Natalie Klejwa is a Wemmick, loved by the Woodcarver, wife of 22 years to Joe, and mother to 9 Wemmicks ages 2-20. She is a business owner (Apple Valley Natural Soap), founder and administrator of the Visionary Womanhood blog, publisher and contributing author of Three Decades of Fertility, You Can Do it Too! 25 Families Share Their Stories, and The Heart of Simplicity: Foundations for Christian Homemaking.

You can hear her being interviewed on Kevin Swanson's Generations with Vision radio program.

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6 thoughts on “My Wild Children in the Pew

  1. Your family sounds like mine. I think we can be our own worse critics, though. We always sit in the very last pew, in case we ever need to make a quick exit. A few weeks ago, a woman who’s husband is an usher stopped me to tell me that her husband always comments about how well behaved my children are during church. Really? This is the man who sits at the back of the church, RIGHT BEHIND US? I think that sometimes with TV shows, like the Duggars (who I adore, and they actually played a video question from me on one of their episodes), who have seemingly perfect children, we can sometimes place unrealistic expectations on our own families. It’s nice when other people unintentionally point that out to us.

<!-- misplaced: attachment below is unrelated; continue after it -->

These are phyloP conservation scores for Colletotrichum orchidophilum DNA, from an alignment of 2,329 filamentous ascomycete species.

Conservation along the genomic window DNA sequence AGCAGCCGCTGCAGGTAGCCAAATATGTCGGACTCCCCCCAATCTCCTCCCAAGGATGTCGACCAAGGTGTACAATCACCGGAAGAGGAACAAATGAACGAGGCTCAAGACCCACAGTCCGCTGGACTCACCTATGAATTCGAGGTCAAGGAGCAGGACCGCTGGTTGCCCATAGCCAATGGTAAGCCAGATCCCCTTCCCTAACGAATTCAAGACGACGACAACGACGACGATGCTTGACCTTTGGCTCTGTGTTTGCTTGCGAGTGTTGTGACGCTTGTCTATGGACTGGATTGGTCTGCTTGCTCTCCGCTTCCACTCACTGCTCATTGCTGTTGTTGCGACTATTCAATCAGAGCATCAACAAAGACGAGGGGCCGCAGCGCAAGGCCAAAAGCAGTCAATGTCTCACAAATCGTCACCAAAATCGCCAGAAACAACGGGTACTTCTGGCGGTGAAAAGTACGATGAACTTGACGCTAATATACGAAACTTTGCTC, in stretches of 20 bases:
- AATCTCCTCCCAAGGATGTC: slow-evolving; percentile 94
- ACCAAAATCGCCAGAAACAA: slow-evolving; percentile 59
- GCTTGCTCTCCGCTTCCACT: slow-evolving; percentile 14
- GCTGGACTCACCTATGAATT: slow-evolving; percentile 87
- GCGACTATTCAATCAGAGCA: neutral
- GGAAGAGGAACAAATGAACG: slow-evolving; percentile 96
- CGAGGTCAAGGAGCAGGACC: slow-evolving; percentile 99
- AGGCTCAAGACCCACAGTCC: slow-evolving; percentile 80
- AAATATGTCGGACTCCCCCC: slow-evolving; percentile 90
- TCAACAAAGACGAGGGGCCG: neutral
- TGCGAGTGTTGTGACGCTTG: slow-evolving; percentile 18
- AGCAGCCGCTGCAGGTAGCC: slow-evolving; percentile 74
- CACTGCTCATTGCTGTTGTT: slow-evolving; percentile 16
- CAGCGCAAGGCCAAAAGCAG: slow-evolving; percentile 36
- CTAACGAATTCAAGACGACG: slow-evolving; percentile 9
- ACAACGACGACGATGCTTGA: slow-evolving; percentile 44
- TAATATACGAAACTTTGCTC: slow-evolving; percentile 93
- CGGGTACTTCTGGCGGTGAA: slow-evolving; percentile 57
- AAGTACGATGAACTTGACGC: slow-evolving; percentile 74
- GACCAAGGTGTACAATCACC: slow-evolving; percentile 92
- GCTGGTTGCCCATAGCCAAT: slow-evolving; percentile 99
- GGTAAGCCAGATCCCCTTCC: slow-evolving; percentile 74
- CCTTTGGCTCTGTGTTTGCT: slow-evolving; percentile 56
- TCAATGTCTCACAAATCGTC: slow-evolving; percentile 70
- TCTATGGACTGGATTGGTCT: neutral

2. Thankfully, I don’t have to worry about the pastor giving me the evil eye during church because of my kids (my husband’s the pastor!). But I do have to manage to keep everyone under control all by my lonesome…which is no simple task. I’ve learned to give myself some grace in this area!

    • Oh, I know all about managing the kids by yourself. My husband isn’t a believer, so I take ten of our kids to church by myself every week. Aaaah! Seriously, though, I do have my 12 and 14 year old daughters to help a little, although recently, the twelve year old has started sitting in the front by herself so she can pay attention and tae notes. My 13 year old son is sometimes as bad as the little ones (ADHD), so we won’t go there!

  3. Thank you so much for this. After talking to my husband, we are taking a holiday here at home too. As my DS8 said “Woohoo, 9 days without school!!” So yeah, we are putting the books aka computers away and the stress too.

    As for your post, I always remind myself, when my kids are being ever so wiggly, of a comment I received one time ” It just makes my day when I see your little girls dancing up front.” Oh yeah, we got a lively worship and sometimes the little girls think they are ballerinas and worship in dance and all. I love it but I do worry about we being a little bit too emotional, loud and disturbing to the rest of church. Oh, well, who cares? It’s all for Jesus!

  4. In the last few months I realized that I have often resented my children for interrupting my “worship” on Sunday morning. The Holy Spirit convicted my heart when I realized that often my spiritual act of worship in this stage of life will be helping our kids learn how pay attention, listen and be respectful during the service. My gentle and quiet spirit amidst the distractions will serve as an example of worship much more than my raised hands.